“When Blueberry and I were accepted to the Makeover, I decided it would be a goal, but not a must-do. It seemed like a lot to go from the first ride to a Training level test in such a short time, because Blueberry and I didn't begin under saddle work together until April. I didn't want to rush his development. In the end, I spent the year constantly impressed at how quickly he grasped new concepts and how easily he added fitness, both of which are I think hallmarks of the Thoroughbred. It seems daunting in Spring and even Summer, but I think many people end up being surprised at what their horses are able to do.
I will say though that I think the best thing you can do for your Makeover horse (or any horse, really) is to go to as many shows or events as you can before shipping to the Kentucky Horse Park. Go schooling at neighboring farms, do trail rides, whatever you can to create the routine of “we may be in a new place, but we're still doing familiar things”. The Park is a big environment, and while I think it probably reminds OTTBs of the racetrack in many ways with the hustle and bustle, it is a contrast when compared to home. Blueberry and I are fortunate because we were able to school at the KHP at a non-compete entry at a spring show and had lots of schooling show opportunities nearby us in Central Kentucky. In the end, he didn't think twice about stabling there or working in an unfamiliar arena, but it may have been a different story if he'd spent his whole Spring and Summer on our quiet little farm. I'm also a believer in dabbling in different disciplines, which kind of creates different opportunities for a young horse. With my first horse, we didn't go above the baby levels of any one sport, but she got to experience the bustle of the Park at recognized events, the challenge of technical courses at a Hunter/Jumper show, and the scenery of trail rides and Hunter Paces, and I think all of that set up for her to be very well-rounded and reliable. (She's a therapy horse now, and I think all of that helped set her up for her new job).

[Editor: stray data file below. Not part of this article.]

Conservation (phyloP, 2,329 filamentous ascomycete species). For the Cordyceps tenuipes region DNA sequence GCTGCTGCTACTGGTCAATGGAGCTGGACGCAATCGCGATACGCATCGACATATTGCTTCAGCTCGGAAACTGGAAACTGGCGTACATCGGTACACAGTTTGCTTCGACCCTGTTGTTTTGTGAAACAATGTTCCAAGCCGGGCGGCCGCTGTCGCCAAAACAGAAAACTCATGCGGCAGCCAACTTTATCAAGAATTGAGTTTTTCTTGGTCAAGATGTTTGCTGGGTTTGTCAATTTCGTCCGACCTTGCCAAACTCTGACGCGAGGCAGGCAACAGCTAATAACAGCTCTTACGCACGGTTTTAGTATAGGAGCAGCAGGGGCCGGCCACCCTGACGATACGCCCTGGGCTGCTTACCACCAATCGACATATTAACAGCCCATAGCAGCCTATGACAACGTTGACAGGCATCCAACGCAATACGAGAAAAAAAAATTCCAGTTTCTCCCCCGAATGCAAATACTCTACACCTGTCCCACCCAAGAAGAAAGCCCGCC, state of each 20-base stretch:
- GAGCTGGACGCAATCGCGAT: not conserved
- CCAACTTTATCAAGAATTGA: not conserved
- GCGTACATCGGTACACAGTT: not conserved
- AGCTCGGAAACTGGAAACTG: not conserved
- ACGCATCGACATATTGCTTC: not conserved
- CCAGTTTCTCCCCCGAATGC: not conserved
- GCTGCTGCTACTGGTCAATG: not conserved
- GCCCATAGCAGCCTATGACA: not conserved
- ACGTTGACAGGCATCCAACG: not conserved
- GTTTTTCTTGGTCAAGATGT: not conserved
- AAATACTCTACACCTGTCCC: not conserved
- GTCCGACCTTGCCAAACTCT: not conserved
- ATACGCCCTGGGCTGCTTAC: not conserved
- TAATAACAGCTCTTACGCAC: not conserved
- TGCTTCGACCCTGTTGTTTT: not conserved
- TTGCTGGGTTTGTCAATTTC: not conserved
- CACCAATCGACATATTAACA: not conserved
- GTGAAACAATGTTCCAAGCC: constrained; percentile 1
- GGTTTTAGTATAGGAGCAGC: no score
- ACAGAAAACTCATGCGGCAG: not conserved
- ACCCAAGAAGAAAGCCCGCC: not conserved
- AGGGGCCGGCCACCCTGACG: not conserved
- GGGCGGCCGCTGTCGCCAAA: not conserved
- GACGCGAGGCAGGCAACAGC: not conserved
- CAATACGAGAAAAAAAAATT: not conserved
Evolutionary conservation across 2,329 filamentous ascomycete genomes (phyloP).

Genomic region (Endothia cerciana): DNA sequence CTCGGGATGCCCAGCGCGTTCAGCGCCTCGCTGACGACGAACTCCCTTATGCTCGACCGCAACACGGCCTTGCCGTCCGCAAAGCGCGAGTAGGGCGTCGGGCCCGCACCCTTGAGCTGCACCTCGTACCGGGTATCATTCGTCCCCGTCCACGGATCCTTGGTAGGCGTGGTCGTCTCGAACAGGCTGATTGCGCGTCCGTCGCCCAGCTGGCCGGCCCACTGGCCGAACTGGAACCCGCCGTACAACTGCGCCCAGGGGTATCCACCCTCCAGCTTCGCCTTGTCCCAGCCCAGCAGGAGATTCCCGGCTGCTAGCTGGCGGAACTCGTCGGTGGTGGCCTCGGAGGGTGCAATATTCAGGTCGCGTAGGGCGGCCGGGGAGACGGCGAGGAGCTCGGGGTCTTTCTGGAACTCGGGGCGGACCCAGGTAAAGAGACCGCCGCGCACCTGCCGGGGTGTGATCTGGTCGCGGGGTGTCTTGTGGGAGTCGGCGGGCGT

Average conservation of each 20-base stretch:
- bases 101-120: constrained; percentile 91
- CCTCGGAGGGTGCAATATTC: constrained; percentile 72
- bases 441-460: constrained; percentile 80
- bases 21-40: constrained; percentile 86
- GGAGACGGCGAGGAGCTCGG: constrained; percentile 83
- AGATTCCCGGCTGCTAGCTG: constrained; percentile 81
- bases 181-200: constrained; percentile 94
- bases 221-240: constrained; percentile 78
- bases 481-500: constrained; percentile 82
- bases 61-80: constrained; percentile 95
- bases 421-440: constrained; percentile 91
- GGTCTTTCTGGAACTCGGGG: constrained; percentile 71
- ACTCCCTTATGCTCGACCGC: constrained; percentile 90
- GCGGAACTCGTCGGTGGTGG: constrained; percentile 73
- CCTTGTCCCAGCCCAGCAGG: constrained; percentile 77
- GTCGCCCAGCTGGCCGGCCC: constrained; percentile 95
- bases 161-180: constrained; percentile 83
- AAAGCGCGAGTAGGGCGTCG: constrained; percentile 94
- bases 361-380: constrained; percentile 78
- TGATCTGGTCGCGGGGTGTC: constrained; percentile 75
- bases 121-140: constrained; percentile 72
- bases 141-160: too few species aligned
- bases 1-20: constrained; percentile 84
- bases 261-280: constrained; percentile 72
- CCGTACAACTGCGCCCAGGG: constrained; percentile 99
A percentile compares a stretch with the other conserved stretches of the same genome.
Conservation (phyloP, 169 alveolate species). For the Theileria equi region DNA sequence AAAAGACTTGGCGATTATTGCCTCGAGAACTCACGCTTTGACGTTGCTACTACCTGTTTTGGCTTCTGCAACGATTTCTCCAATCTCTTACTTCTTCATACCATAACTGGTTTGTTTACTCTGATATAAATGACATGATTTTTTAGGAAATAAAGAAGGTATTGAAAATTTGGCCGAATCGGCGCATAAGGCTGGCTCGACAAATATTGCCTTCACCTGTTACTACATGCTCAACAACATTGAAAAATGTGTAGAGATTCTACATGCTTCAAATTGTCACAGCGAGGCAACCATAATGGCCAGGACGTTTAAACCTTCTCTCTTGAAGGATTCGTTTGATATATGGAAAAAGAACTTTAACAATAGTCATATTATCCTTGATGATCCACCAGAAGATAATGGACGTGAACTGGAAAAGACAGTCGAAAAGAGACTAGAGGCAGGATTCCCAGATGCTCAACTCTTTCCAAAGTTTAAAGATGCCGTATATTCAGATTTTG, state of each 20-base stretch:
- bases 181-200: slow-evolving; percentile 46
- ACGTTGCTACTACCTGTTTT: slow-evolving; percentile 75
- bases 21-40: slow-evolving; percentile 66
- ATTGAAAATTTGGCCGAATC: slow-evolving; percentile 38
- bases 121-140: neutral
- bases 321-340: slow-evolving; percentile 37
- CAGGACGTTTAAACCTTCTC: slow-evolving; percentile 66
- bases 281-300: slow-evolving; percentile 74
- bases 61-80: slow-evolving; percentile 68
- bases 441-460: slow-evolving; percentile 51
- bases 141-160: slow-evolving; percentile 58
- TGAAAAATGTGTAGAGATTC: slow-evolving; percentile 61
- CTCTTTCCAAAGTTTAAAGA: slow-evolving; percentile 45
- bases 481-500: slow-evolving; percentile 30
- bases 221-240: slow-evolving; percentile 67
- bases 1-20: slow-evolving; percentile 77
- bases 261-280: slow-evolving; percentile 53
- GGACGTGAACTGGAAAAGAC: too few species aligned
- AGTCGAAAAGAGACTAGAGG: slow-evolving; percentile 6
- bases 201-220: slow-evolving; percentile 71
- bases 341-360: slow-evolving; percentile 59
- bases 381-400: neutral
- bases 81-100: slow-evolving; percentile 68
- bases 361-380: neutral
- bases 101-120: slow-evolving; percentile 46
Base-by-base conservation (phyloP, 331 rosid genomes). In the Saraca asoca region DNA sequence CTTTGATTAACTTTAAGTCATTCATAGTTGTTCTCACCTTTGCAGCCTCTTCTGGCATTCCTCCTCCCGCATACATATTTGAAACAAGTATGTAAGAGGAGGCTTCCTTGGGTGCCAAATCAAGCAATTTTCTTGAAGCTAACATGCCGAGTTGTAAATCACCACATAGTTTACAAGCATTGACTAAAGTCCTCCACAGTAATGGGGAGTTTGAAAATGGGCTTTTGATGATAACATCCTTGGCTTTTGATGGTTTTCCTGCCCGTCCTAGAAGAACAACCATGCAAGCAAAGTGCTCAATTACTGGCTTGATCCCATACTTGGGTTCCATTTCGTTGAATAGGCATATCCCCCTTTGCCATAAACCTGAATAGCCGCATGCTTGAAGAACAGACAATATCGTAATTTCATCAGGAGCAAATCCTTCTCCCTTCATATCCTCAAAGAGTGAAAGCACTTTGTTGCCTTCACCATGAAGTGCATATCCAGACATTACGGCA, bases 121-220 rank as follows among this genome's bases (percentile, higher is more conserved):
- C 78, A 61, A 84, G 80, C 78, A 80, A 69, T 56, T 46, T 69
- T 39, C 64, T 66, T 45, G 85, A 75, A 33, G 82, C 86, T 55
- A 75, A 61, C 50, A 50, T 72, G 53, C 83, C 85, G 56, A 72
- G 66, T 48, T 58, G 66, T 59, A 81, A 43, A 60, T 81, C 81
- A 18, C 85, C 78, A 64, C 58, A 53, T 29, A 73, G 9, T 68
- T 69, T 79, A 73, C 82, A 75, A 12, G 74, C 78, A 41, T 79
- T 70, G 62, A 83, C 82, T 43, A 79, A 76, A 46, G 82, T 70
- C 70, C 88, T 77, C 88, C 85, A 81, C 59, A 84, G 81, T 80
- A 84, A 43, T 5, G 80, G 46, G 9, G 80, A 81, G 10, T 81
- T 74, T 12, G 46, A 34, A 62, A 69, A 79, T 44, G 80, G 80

Post-Makeover, Blueberry and I have been busy! We're trying to get to as many Dressage shows as we can to prepare for our season-end goal, which is competing in the TIP Central Region Dressage Championships. He has also begun working with our coach, Stephanie Calendrillo, to learn how to jump. I'm not sure if I want to return to Eventing or not, but I think it's good for him to have those skills and wanted him to learn with a more confident and competent teacher. We went on our first trail ride this spring and hope to add more of those into the mix.
Fun Fact: Blueberry's greatest enemies are flies and water droplets that hit his legs after a bath and feel like flies. He is also the pickiest horse I've encountered when it comes to treats -- he likes mints and certain types of cookies. Carrots are sometimes a great treat and other times we have no idea what they're for and we hate them. Apples, bananas, french fries and crackers are all a no-go. He is Bay but has quite a few red hairs in his coat and tail, which we think are courtesy of his mother.
When we saw him at the track well into his 2-year-old season, he was still wearing his yearling sales halter because it still fit his head. Although he was well-sized and well-proportioned when he sold as a yearling in August 2018, we're not sure he did a ton of growing after that. My husband is our bloodstock editor and says he's the smallest Uncle Mo colt he's ever seen. He's 15.3 with shoes, and is the perfect size for me. My husband adores him but does not ride, so we're hoping they may make their show debut together at one of the halter classes at TIP championships this year. He's not really 'my' horse so much as 'ours' and it's great fun”.